Mary Gains Nutrition's CBD Protein Bars Ready to Get a Workout

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New Year's resolutions often involve exercise or some other healthy concern, so why not use CBD-fueled nutrition to really kick-start that new workout plan?

Getting a post-workout boost was just what Marcus Roberson envisioned when he and a few partners started Mary Gains Nutrition, a Denver-based food company that's started churning out protein bars filled with oats, almonds, protein, 20 milligrams of hemp-derived CBD...and no THC. The line was inspired when Roberson found himself too tired to cook after a workout and started chatting about the problem with friends.

"We wanted to figure out how to make some post-workout snacks in bulk that would keep us through the week," he remembers. "Once we got the taste down, it was a matter of getting some decent texture."

Taking inspiration from Rxbars, the Mary Gains team wanted to keep the number of ingredients low. While they soon came up with a good-tasting combo, they discovered that creating protein bars involves more than finding the right flavor. "At first, it literally looked like shit — a turd. So we had to infuse more oats and almonds to get a better texture," Roberson says. "But we figured it out pretty quickly, and the feedback we've received from friends and family has been great."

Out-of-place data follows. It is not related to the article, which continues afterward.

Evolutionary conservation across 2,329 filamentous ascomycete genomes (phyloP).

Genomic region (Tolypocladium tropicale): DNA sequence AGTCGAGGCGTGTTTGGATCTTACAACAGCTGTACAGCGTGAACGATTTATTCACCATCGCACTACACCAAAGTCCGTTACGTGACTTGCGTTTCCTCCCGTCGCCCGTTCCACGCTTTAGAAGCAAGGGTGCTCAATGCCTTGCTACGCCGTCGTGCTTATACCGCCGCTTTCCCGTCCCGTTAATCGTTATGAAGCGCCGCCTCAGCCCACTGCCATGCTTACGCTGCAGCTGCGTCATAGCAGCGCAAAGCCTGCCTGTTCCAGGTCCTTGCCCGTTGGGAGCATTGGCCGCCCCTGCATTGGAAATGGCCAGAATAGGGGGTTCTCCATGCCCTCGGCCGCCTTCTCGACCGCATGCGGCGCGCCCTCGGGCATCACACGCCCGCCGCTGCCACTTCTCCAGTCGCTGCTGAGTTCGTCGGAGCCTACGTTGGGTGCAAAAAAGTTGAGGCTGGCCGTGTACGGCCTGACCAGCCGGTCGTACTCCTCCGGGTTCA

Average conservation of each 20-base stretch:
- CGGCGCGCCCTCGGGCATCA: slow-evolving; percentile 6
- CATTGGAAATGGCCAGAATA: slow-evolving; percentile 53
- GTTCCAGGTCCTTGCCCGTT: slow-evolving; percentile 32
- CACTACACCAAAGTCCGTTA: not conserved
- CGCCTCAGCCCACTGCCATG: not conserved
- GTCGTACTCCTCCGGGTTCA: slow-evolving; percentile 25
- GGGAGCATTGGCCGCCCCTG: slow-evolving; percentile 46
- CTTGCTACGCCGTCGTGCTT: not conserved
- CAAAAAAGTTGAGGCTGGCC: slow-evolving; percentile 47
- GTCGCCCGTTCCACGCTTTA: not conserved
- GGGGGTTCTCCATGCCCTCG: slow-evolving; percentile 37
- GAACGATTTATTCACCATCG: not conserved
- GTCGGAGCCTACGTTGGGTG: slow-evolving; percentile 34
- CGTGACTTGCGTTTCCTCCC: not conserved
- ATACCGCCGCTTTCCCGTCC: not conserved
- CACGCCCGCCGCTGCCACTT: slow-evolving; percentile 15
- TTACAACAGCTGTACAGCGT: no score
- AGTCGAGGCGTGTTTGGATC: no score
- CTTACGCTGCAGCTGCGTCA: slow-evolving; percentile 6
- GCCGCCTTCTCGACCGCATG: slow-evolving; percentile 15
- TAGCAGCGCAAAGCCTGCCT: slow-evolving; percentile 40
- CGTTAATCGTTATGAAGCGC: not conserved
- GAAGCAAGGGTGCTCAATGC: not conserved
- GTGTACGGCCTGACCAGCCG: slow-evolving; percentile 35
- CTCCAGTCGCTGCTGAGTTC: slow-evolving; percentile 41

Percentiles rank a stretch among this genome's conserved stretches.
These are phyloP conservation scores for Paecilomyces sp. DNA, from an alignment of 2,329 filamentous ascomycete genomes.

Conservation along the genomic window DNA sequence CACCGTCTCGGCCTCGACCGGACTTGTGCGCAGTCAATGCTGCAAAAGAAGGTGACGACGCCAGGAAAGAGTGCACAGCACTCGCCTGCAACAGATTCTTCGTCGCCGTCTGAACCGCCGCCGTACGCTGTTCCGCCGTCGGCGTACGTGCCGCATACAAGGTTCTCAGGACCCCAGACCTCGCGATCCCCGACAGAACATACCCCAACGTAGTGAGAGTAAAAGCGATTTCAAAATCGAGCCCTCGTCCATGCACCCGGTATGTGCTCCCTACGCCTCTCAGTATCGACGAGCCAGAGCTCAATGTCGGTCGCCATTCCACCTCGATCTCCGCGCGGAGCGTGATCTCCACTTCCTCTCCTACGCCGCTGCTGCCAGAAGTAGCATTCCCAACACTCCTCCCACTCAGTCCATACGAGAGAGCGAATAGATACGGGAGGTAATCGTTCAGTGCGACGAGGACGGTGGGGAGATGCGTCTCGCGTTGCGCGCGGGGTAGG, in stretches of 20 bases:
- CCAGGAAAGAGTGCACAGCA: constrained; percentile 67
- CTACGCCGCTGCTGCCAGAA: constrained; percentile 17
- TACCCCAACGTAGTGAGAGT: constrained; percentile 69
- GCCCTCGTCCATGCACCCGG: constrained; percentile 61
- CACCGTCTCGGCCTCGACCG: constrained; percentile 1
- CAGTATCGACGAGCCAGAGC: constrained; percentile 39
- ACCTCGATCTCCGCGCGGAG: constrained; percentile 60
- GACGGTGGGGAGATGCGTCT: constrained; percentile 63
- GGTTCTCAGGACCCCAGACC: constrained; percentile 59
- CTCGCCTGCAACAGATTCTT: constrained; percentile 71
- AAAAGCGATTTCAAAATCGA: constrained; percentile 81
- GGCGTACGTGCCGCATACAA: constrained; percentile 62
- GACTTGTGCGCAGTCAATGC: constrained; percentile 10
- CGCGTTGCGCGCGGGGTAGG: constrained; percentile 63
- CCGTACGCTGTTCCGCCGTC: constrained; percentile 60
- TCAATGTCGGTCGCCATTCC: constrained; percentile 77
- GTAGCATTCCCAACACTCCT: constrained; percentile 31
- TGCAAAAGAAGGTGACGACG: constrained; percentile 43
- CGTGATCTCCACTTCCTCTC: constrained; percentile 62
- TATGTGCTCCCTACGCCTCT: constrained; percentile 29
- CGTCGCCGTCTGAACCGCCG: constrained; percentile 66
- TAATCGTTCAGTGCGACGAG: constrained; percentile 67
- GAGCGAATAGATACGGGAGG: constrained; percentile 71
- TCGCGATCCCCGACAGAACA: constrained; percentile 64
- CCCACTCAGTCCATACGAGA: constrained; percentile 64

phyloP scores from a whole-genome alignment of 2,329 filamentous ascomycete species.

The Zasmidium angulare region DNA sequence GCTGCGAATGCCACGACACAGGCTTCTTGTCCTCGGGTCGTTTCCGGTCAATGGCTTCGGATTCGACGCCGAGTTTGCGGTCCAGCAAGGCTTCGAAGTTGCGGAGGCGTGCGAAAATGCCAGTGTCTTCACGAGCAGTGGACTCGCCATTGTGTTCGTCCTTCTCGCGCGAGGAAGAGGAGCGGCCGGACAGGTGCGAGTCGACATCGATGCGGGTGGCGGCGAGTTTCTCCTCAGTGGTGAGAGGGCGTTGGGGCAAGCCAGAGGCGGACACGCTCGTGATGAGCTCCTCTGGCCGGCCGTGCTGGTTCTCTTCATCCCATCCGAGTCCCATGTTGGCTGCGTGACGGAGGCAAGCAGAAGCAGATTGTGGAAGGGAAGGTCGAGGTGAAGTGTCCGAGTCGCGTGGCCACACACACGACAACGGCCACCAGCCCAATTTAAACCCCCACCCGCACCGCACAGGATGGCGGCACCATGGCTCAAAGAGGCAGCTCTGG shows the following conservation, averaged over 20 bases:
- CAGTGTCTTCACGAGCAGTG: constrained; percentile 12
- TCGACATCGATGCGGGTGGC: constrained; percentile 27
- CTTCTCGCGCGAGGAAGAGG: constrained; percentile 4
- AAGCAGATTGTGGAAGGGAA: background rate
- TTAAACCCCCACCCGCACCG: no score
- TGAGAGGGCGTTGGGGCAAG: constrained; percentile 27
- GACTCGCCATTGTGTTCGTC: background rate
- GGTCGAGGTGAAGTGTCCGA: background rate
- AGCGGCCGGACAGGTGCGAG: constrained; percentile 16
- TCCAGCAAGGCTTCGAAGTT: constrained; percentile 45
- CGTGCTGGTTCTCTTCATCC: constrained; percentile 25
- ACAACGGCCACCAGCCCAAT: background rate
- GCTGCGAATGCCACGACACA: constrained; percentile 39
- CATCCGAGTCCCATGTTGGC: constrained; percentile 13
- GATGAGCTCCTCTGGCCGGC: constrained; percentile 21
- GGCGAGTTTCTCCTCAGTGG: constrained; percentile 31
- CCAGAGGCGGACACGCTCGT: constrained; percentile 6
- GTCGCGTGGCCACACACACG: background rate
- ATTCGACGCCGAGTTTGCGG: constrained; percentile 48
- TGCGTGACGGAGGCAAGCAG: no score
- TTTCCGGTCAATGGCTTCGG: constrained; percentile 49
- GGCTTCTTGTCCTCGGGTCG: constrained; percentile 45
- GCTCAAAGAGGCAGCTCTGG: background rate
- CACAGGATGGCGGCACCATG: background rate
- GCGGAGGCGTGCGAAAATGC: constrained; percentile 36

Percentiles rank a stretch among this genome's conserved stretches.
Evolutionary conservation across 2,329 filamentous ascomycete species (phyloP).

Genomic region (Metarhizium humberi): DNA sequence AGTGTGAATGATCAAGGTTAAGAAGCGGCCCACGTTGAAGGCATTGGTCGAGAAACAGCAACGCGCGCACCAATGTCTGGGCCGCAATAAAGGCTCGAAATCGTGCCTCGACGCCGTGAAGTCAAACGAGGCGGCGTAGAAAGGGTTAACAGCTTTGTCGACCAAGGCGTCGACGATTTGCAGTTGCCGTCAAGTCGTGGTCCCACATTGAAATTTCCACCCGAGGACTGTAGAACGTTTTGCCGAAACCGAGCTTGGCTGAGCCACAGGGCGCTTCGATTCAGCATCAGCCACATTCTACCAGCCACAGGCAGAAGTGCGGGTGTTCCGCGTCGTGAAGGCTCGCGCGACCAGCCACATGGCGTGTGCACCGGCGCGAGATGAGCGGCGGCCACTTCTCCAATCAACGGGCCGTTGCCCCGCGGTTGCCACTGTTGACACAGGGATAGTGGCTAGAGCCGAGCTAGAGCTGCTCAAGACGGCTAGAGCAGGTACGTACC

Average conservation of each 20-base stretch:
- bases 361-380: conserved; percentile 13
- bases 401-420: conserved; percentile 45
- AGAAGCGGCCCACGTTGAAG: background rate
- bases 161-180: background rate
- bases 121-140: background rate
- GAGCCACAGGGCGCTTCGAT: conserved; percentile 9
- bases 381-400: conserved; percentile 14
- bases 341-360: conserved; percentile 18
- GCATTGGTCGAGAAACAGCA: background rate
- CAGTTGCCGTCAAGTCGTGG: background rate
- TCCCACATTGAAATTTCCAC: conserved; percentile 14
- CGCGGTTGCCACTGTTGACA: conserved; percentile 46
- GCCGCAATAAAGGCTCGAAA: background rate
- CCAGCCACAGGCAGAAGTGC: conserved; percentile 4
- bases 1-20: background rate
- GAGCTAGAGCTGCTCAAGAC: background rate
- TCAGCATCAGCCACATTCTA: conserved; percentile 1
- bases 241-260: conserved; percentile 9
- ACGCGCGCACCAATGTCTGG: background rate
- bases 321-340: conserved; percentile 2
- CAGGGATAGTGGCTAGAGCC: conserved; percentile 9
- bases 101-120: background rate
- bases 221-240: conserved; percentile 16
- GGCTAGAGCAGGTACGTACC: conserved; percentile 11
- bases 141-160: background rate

Mary Gains Nutrition's CBD Protein Bars Ready to Get a Workout
Courtesy of Mary Gains Nurtition

Hemp was just legalized nationwide, and the plant and its derivatives will fall under Food and Drug Administration regulations if added to food or health supplements. But Colorado's hemp industry has been legal for five years, and state laws already allow the sale of hemp and CBD foods. Mary Gains currently sources its CBD from European hemp, but the company is now looking for a Colorado provider to help with anticipated growth.

Several local CBD boutiques plan to sell the bars, and one of the state's largest dispensary chains is on the verge, says Roberson, who declines to name names; right now, the bars are only sold online, where Roberson pushes their anti-inflammatory benefits.

The gluten-free snacks are intended for an active consumer, he says, but could also help with daily aches and pains. "I try to explain it as almost like an Advil effect," he notes. "You don't feel any different, just feel less sore. It's not like a muscle relaxer or a THC edible. You're still functioning with the same energy levels."

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